An estimated 3.3% of people in the United States born between 1945 and 1965 have chronic hepatitis C infection. The increased risk of infection in this population has recently led the Centers for Disease Control and Prevention (CDC) to recommend one-time hepatitis C virus (HCV) testing for all persons in this age cohort.
An estimated 3.3% of people in the United States born between 1945 and 1965 have chronic hepatitis C infection. The increased risk of infection in this population has recently led the Centers for Disease Control and Prevention (CDC) to recommend one-time hepatitis C virus (HCV) testing for all persons in this age cohort.1 Primary care providers are optimally positioned to facilitate these screening recommendations.
Table 1. Estimated Health Impact of Testing the 1945 to 1965 Birth Cohort for Hepatitis C Virus7
Birth Cohort Testing With Therapy
Cirrhosis cases averted
Deaths from HCV averted
Medical costs averted
Cost per QALY gained
HCV indicates hepatitis C virus; QALY, quality-adjusted life-year. Adapted from Rein DB et al.12
Despite the availability of effective treatments to eradicate HCV infection, most people with HCV do not know they are infected and therefore do not receive evaluation for treatment and ongoing care. Testing for HCV is the initial step toward improving health outcomes for persons infected with the virus.1-3
Since 1998, the CDC has recommended screening for HCV based on risk factors, including a history of intravenous drug use, receipt of blood or tissue before 1992, receipt of clotting factors before 1987, history of chronic dialysis, evidence of liver disease, or presence of human immunodeficiency virus (HIV) infection. However, risk-based testing strategies have had only limited success, as evidenced by the large proportion of HCV-infected persons who remain unaware of their infection status. Barriers to testing include limited access to health care and inadequate health insurance coverage; however, even in patients with adequate health insurance, risk-based testing practices have not been successful in identifying most HCV-infected persons.4,5 In addition, misconceptions regarding HCV transmission may lead patients to believe they are not at risk for acquiring the virus. “The real problem with hepatitis C is that people assume that to catch the virus you have to be injecting drugs throughout your life—that is simply not true,” said Graham R. Foster, professor of hepatology at Queen Mary, University of London, UK.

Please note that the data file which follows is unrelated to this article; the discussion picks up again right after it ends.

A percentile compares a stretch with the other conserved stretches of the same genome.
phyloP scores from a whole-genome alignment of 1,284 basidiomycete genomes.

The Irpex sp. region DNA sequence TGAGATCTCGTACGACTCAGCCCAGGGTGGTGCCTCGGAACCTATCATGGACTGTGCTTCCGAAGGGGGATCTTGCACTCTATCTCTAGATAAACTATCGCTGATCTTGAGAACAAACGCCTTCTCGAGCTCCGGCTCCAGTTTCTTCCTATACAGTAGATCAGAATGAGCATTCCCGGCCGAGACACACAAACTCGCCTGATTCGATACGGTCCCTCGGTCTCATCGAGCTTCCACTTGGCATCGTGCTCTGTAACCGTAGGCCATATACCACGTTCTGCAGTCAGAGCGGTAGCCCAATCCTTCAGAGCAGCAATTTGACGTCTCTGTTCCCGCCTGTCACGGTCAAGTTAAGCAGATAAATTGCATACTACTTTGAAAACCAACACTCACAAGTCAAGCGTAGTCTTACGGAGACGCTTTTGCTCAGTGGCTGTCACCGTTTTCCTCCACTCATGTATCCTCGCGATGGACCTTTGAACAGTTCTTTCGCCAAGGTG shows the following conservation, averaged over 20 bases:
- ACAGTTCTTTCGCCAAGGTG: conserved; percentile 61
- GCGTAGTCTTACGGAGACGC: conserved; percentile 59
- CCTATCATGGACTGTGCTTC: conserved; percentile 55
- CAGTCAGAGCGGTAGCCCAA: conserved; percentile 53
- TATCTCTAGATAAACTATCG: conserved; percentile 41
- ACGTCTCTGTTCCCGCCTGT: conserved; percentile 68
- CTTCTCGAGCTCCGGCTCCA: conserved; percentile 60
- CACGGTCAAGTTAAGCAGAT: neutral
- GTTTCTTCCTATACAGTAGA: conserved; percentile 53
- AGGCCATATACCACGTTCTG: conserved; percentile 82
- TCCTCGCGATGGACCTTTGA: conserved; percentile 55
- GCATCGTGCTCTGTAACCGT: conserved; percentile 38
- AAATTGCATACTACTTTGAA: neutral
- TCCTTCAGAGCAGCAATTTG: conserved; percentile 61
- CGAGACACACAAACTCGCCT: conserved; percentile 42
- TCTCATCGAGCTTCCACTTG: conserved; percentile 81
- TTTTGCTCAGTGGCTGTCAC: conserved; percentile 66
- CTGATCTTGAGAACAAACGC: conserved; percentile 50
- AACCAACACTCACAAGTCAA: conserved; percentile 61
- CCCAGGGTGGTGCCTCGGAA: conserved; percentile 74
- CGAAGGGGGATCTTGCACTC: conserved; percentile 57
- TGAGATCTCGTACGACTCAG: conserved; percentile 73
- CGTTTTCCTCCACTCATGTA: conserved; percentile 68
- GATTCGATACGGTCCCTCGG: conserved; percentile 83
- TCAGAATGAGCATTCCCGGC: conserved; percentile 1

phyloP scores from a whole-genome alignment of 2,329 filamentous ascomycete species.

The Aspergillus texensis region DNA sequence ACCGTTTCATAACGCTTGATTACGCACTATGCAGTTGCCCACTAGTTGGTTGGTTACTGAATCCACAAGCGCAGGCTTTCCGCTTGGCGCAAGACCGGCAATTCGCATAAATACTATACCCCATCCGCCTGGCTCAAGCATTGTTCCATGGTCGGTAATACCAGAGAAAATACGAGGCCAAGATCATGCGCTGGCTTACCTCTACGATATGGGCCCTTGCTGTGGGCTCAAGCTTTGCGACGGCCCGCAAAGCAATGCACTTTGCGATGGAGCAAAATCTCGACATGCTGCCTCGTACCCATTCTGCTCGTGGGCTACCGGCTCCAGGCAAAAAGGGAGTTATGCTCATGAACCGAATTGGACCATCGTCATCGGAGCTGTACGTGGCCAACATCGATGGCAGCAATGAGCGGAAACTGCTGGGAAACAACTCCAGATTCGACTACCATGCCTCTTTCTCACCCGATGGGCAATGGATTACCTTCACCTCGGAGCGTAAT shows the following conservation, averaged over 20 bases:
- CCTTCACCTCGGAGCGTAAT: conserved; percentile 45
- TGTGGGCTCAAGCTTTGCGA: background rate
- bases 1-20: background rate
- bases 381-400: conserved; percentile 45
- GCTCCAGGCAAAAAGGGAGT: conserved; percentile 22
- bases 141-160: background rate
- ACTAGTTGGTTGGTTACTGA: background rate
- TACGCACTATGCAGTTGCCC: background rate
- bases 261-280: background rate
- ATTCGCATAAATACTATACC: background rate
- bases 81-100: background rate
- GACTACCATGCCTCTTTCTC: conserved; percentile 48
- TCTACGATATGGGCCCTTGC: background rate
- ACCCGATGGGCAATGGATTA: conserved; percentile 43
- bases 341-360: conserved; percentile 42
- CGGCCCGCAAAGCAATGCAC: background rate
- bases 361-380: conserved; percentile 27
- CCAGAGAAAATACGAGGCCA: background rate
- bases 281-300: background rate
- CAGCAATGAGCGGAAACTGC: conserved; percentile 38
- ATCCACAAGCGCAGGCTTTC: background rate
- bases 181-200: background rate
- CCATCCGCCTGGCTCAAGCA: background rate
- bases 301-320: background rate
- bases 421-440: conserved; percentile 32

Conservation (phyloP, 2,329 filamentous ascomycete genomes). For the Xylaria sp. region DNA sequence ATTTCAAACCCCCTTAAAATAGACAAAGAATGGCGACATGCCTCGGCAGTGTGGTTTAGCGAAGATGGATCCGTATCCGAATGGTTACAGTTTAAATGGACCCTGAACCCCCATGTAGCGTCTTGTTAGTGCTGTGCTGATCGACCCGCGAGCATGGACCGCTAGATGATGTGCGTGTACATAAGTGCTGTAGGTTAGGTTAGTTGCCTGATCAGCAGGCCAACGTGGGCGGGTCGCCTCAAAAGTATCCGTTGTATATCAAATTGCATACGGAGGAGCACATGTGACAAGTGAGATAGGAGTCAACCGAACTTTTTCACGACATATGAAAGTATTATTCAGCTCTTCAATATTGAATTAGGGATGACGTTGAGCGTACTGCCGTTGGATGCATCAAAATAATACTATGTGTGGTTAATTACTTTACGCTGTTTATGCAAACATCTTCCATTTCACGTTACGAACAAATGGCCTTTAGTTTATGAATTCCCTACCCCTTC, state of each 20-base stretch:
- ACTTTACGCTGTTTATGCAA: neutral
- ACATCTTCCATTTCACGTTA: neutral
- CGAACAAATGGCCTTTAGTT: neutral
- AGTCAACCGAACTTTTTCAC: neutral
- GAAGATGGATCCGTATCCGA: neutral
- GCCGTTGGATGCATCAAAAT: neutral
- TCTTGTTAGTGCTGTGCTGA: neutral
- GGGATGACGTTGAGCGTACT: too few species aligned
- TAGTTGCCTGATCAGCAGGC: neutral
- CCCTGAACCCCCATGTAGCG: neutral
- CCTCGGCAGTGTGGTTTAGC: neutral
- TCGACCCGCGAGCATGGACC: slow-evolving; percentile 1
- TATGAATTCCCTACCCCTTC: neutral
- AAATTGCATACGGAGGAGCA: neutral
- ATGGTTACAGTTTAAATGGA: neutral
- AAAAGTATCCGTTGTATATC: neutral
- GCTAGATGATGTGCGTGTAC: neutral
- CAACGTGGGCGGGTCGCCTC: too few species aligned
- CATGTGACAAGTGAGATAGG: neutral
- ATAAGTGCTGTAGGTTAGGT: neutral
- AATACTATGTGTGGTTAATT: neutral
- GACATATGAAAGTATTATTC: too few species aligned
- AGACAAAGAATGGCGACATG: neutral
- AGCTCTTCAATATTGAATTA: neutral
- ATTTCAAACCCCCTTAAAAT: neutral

A survey conducted as part of the ongoing Chronic Hepatitis Cohort Study6 attempted to improve understanding of where and why persons with chronic HCV infection sought their initial testing. Data from 2006 through 2010 were analyzed for 4689 patients with HCV infection who responded to the survey. Approximately 60% of respondents reported that their initial HCV test occurred in a physician’s office. Risk-based indications (eg, intravenous drug use, hemodialysis) were reported as the reasons by 1045 (22.3%) respondents. Clinical indications reason. Thus, a large proportion of patients were not tested until they became symptomatic. Promoting CDC recommendations and identifying strategies to help physicians implement HCV testing in their offices may result in more timely identification of HCV and potential reductions in HCV-related morbidity and mortality.6
Table 17 presents the estimated health impact of testing all persons born in the cohort between 1945 and 1965 for HCV. This model was initially developed to include only treatment with interferon/ribavirin but was modified to include the direct-acting antiviral (DAA) telaprevir. It is estimated that full implementation of this screening strategy would identify 809,000 additional cases of HCV infection, and that treatment of these cases could avoid 203,000 cases of cirrhosis, 74,000 cases of decompensated cirrhosis, 47% of cases of hepatocellular carcinoma, 15,000 liver transplants, and 121,000 deaths. This translates to a total of $2.5 billion averted in medical costs. Costs per quality-adjusted life-year gained are estimated to be $15,700 with interferon/ribavirin treatment and $35,700 with a treatment protocol, including telaprevir.8
Based on these numbers, the CDC has made the following recommendations9:
1. Centers for Disease Control and Prevention.http://www. cdc.gov/mmwr/preview/mmwrhtml/rr6104a1.htm. Accessed March 4, 2014.
2. Armstrong GL, Wasley A, Simard EP, et al. The prevalence of hepatitis C virus infection in the United States, 1999 through 2002. Ann Intern Med. 2006;144(10):7005-7014.
3. Naggie S. Management of hepatitis C virus infection: the basics. Top Antivir Med. 2012;20(5):154-161.
4. Spradling P, Rup L, Moorman AC, et al. Hepatitis B and C virus infection among 1.2 million persons with access to care: factors associated with testing and infection prevalence. Clin Infect Dis. 2012;55(8):1047-1055.
5. Volk ML, Tocco R, Saini S, Lok AS. Public health impact of antiviral therapy for hepatitis C in the United States. Hepatology. 2009;50:1750-1755.
6. Moorman AC, Gordon SC, Rupp LB, et al. Baseline characteristics and mortality among people in care for chronic viral hepatitis: the Chronic Hepatitis Cohort Study. Clin Infect Dis. 2013;56:40-50.
7. Ward JW. The hidden epidemic of hepatitis C virus infection in the United States: occult transmission and burden of disease. Top Antivir Med. 2013;21(1):15-19.
8. Rein DB, Smith BD, Wittenborn, JS, et al. The cost-effectiveness of birth-cohort screening for hepatitis c antibody in U.S primary care settings. Ann Intern Med. 2012. 156(4): 263-270.
9. Smith BD, Morgan RL, Beckett GA, et al. Recommendations for the identification of chronic hepatitis C virus infection among persons born during 1945-1965. MMWR Recomm Rep. 2012;61(RR-4):1-32.